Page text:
On Monday night, an 11-year-old Chicago girl was shot while in her bedroom. She is in fair condition, and investigators are still searching for the gunman responsible.
And in South Carolina, a 12-year-old girl is in stable condition after being shot by a classmate at her South Carolina middle school Tuesday morning. The 12-year-old boy accused of firing those shots is now facing felony charges.
The number of shootings and murders increased in many cities across the country this year. Increasingly, it’s kids and teenagers who find themselves in the middle of the gunfire.
Research from the American Academy of Pediatrics found guns are the second-leading cause of injury-related deaths for children ages one through 17 in the United States. Nearly 1,300 children die, and 5,700 are treated for gunshot wounds each year. Boys, older children, and minorities are disproportionately affected.
NewsNation affiliate WGN Investigates took an in-depth look at the struggle to heal from those injuries and the lasting impact on communities. Long after the crime tape comes down, the physical and emotional scars continue.
WGN’s Ben Bradley talked with children who had been wounded, including a 14-year-old boy who suffered a serious brain injury and is relearning how to walk.
“I got shot. In the head. In my foot,” Alonzo recalled. “I had to learn again how to walk, and use my body.”
Alonzo was wounded on a street corner in August, along with his 17-year-old sister.
“Honestly, I’m just glad that we all still here,” he said.
And Bradley heard from parents, whose lives have been forever changed.
“It makes me angry because it’s so stupid,” Miranda Randle-McGruder said.
Randle-McGruder’s 9-year-old son was injured in a drive-by shooting and is now partially paralyzed.
“You’re stealing these kids future,” she said.
Anthony Bell is a former gang member who has worked to put his life on a new track; but when his own daughter was injured in a shooting he saw how slippery the slope can be.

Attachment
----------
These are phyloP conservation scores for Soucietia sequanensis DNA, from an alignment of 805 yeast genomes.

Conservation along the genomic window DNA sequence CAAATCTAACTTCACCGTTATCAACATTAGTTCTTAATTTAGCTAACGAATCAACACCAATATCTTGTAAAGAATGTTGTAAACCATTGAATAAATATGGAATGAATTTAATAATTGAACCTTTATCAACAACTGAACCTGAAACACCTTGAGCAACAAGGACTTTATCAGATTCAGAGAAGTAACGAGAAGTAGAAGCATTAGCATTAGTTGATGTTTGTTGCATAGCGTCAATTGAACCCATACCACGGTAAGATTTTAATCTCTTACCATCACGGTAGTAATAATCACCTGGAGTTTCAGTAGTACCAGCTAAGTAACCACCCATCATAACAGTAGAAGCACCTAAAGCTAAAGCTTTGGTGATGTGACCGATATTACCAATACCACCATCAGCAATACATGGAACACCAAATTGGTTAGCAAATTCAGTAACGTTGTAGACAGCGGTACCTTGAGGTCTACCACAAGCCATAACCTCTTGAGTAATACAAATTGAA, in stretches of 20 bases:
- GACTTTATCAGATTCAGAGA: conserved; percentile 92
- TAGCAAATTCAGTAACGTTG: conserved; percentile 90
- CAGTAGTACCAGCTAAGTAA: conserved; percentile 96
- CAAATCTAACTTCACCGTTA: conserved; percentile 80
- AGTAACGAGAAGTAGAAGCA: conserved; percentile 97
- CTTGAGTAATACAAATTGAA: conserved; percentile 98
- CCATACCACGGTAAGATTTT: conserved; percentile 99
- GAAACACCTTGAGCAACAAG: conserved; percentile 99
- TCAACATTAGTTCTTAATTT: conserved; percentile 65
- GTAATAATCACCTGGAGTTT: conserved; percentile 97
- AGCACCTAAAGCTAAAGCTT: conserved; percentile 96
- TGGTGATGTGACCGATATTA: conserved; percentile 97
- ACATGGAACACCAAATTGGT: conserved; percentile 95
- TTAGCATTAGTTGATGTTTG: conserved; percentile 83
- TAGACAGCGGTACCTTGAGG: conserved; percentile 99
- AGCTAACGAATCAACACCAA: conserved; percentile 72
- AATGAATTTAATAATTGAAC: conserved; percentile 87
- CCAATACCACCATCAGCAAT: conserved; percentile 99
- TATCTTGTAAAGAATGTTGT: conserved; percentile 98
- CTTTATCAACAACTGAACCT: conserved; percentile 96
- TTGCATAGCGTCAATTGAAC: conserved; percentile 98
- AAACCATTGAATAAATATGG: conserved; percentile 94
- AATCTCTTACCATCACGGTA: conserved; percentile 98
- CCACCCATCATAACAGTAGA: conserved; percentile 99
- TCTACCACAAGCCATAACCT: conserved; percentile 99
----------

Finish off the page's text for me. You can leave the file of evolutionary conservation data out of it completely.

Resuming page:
“It was real emotional for me. A part of me wanted to go back to the old me. You know like they say ‘an eye for an eye.’ But I thought about it: What would that be solving?” Bell said.
In all, there has been more than 2,100 kids and teenagers shot and another 275 killed in Chicago since 2015, according to data obtained from Chicago Police.
But this year stands out as one of the most dangerous and deadly. There were 291 kids shot and 41 killed through the end of September, more than in all of last year.
Arne Duncan is the former head of Chicago Public Schools and co-founder of Chicago CRED, an anti-violence organization.
“This year has been horrific for the city,” he said.
And even more so for the youngest children, those age 12 and younger. A total of 38 have been shot and six killed, the highest numbers in at least the last six years.
“Very naively when we moved to [Washington] D.C. in 2009, I thought things were rock bottom in Chicago,” Duncan said. “It’s been a brutal time.”
Experts say the pandemic is partly to blame, with so many out of school, some on the street, and all with not enough to do.
Tamar Manasseh is the founder and president of nonprofit Mothers Against Senseless Killing.
“There’s no jobs,” Manasseh said. “People are getting laid off. Kids are out of school.”
Factor in the guns that flood Chicago’s streets and Manasseh said, “That’s a recipe for disaster.”
For those who survive their encounter with a bullet, their young lives are forever changed.
NewsNation spoke to Valerie Burgest from “Moms Demand Action” a group dedicated to enacting change when it comes to gun violence. Burgest lost her son in 2013. Watch her interview below: